Open Europe Blog

The Dutch are quickly becoming Europe’s thought leaders on EU reform. The Dutch government’s “subsidiarity review” contained numerous interesting ideas for EU reform, the Dutch lower house, Tweede Kamer recently published a paper outlining key proposals for how to strengthen the role of national parliaments. And today, the Dutch foreign minister, Frans Timmermans, used a piece in the FT to set out some new ideas for reform.

Timmermans wraps his ideas in quite friendly language but there are some pretty sharp lines in there.

He says that “During the crisis the European Commission…was relegated to the sidelines and never regained the initiative”, adding

“That has not stopped its machine from producing directives and regulations, creating a regulatory burden that bears down on businesses and people.” 

He notes the European Parliament

“has been fully empowered by the Treaty of Lisbon. It has an important role to play, but at every turn it demands more resources for more Europe while it attracts ever lower electoral turnouts.”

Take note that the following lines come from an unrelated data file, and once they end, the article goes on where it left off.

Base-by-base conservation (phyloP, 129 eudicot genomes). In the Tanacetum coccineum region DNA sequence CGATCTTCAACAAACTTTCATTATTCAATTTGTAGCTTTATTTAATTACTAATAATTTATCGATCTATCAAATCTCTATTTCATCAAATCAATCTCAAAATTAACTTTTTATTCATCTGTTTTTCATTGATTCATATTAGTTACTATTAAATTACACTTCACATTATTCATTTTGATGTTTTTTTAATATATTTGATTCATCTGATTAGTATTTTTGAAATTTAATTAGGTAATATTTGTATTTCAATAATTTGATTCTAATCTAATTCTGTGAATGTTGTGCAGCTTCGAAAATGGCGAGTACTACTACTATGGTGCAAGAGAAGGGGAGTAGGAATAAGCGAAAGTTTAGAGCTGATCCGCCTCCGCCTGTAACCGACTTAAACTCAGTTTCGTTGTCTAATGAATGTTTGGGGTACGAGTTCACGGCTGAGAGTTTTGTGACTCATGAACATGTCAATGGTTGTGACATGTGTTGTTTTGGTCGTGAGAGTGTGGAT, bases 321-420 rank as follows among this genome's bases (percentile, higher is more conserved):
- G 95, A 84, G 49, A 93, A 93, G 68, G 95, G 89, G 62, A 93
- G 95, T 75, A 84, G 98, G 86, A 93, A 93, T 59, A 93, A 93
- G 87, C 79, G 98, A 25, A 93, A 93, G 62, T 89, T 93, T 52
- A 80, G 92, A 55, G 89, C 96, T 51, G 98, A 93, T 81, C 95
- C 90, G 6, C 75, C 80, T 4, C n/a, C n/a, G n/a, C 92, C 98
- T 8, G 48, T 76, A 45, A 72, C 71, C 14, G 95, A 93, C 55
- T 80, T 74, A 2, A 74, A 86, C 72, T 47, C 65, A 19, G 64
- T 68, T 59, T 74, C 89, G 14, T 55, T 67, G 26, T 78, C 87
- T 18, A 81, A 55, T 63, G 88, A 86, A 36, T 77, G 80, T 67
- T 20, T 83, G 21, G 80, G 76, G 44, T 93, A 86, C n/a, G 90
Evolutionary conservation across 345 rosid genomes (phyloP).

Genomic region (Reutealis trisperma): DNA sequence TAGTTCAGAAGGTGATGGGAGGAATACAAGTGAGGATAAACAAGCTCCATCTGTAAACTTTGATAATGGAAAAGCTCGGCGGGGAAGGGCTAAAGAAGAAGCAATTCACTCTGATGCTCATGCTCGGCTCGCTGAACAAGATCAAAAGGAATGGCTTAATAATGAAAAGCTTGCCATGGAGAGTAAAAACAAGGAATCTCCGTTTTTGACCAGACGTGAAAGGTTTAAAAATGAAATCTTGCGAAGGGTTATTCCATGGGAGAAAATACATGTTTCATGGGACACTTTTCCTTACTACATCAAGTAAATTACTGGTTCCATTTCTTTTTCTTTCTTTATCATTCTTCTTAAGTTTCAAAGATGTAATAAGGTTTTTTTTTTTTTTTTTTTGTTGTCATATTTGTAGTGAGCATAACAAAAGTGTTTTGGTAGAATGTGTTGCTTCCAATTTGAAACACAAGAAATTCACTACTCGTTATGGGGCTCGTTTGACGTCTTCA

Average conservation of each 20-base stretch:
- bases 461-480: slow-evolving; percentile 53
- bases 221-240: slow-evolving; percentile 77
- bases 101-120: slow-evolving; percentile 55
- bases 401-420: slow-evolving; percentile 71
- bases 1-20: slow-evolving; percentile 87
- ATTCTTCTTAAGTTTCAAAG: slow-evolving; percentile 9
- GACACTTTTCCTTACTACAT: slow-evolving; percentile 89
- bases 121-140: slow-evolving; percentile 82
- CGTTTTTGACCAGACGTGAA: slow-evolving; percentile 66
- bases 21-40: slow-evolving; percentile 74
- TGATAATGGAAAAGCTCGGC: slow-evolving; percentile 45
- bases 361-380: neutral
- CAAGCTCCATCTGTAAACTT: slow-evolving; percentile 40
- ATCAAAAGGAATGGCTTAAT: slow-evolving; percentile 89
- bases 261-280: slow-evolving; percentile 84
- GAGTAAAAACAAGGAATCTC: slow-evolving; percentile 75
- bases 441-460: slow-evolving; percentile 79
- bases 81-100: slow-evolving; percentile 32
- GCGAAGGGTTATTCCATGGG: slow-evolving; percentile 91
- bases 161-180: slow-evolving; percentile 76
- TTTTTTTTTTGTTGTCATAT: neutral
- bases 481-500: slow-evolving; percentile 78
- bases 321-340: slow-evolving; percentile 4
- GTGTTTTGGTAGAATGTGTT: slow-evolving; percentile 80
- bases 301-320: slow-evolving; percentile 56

His key ideas include:

  • A European Governance Manifesto for the next five years with the member states, laying down what the EU should and should not do. “This will mean more Europe in some areas, and less in others.”
  • “Create a smaller, reformed commission with a president and vice-presidents heading a limited number of policy clusters. The vice-presidents would have the sole authority to initiate legislation.”
  • Encouraging “national parliaments to bring Europe back home where it belongs.” He throws his weight behind a “red card” for national parliaments – if one-third of them object, a Commission proposal is history. As you know, we love this idea

However, he says he doesn’t want treaty changes and, interestingly, claims the ideas he put forth can be achieved without such changes. We assume that, for the red card, this would effectively mean a political agreement to the effect that the current yellow card means a red card in practice.

Timmermans concludes:

“In this we do not stand alone. Other partners have put forward proposals that share a similar thrust: a more focused and balanced EU with less burdensome regulation. Let us seize this momentum and start with an in-depth debate on change and reform. For this is our chance to shape “our” Europe together.”

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